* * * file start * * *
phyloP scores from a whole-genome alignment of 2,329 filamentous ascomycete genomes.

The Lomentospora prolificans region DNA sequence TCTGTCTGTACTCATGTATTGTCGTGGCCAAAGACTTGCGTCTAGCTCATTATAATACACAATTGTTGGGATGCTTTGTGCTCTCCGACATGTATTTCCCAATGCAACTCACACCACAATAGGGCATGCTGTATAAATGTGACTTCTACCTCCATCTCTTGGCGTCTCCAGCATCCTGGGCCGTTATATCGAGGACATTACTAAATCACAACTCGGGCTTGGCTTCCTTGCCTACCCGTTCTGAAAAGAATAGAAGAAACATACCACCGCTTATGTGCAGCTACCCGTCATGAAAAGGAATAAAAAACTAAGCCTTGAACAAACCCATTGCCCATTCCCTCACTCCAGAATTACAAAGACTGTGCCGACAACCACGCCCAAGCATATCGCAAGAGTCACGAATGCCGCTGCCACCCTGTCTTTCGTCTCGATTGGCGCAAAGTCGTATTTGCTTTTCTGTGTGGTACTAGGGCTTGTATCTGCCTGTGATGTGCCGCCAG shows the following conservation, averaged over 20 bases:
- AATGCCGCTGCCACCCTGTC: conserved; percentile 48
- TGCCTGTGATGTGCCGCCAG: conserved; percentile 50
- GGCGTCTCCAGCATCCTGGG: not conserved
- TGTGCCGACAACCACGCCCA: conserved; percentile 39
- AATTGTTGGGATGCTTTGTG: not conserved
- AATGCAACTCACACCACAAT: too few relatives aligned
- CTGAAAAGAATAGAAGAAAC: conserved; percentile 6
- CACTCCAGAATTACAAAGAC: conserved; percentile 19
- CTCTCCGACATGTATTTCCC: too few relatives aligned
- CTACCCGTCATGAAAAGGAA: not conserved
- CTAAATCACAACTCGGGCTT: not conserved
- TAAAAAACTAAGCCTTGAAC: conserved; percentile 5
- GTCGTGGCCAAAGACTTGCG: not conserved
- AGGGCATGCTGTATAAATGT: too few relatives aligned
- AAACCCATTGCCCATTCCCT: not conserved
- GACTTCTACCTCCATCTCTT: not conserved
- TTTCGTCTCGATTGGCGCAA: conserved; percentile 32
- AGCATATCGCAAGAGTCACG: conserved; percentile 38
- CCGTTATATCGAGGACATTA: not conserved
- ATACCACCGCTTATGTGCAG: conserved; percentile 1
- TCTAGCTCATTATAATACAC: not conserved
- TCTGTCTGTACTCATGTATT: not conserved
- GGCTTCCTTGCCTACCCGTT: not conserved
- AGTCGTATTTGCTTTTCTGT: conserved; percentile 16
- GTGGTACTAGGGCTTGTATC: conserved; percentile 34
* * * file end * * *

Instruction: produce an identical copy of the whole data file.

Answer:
phyloP scores from a whole-genome alignment of 2,329 filamentous ascomycete genomes.

The Lomentospora prolificans region DNA sequence TCTGTCTGTACTCATGTATTGTCGTGGCCAAAGACTTGCGTCTAGCTCATTATAATACACAATTGTTGGGATGCTTTGTGCTCTCCGACATGTATTTCCCAATGCAACTCACACCACAATAGGGCATGCTGTATAAATGTGACTTCTACCTCCATCTCTTGGCGTCTCCAGCATCCTGGGCCGTTATATCGAGGACATTACTAAATCACAACTCGGGCTTGGCTTCCTTGCCTACCCGTTCTGAAAAGAATAGAAGAAACATACCACCGCTTATGTGCAGCTACCCGTCATGAAAAGGAATAAAAAACTAAGCCTTGAACAAACCCATTGCCCATTCCCTCACTCCAGAATTACAAAGACTGTGCCGACAACCACGCCCAAGCATATCGCAAGAGTCACGAATGCCGCTGCCACCCTGTCTTTCGTCTCGATTGGCGCAAAGTCGTATTTGCTTTTCTGTGTGGTACTAGGGCTTGTATCTGCCTGTGATGTGCCGCCAG shows the following conservation, averaged over 20 bases:
- AATGCCGCTGCCACCCTGTC: conserved; percentile 48
- TGCCTGTGATGTGCCGCCAG: conserved; percentile 50
- GGCGTCTCCAGCATCCTGGG: not conserved
- TGTGCCGACAACCACGCCCA: conserved; percentile 39
- AATTGTTGGGATGCTTTGTG: not conserved
- AATGCAACTCACACCACAAT: too few relatives aligned
- CTGAAAAGAATAGAAGAAAC: conserved; percentile 6
- CACTCCAGAATTACAAAGAC: conserved; percentile 19
- CTCTCCGACATGTATTTCCC: too few relatives aligned
- CTACCCGTCATGAAAAGGAA: not conserved
- CTAAATCACAACTCGGGCTT: not conserved
- TAAAAAACTAAGCCTTGAAC: conserved; percentile 5
- GTCGTGGCCAAAGACTTGCG: not conserved
- AGGGCATGCTGTATAAATGT: too few relatives aligned
- AAACCCATTGCCCATTCCCT: not conserved
- GACTTCTACCTCCATCTCTT: not conserved
- TTTCGTCTCGATTGGCGCAA: conserved; percentile 32
- AGCATATCGCAAGAGTCACG: conserved; percentile 38
- CCGTTATATCGAGGACATTA: not conserved
- ATACCACCGCTTATGTGCAG: conserved; percentile 1
- TCTAGCTCATTATAATACAC: not conserved
- TCTGTCTGTACTCATGTATT: not conserved
- GGCTTCCTTGCCTACCCGTT: not conserved
- AGTCGTATTTGCTTTTCTGT: conserved; percentile 16
- GTGGTACTAGGGCTTGTATC: conserved; percentile 34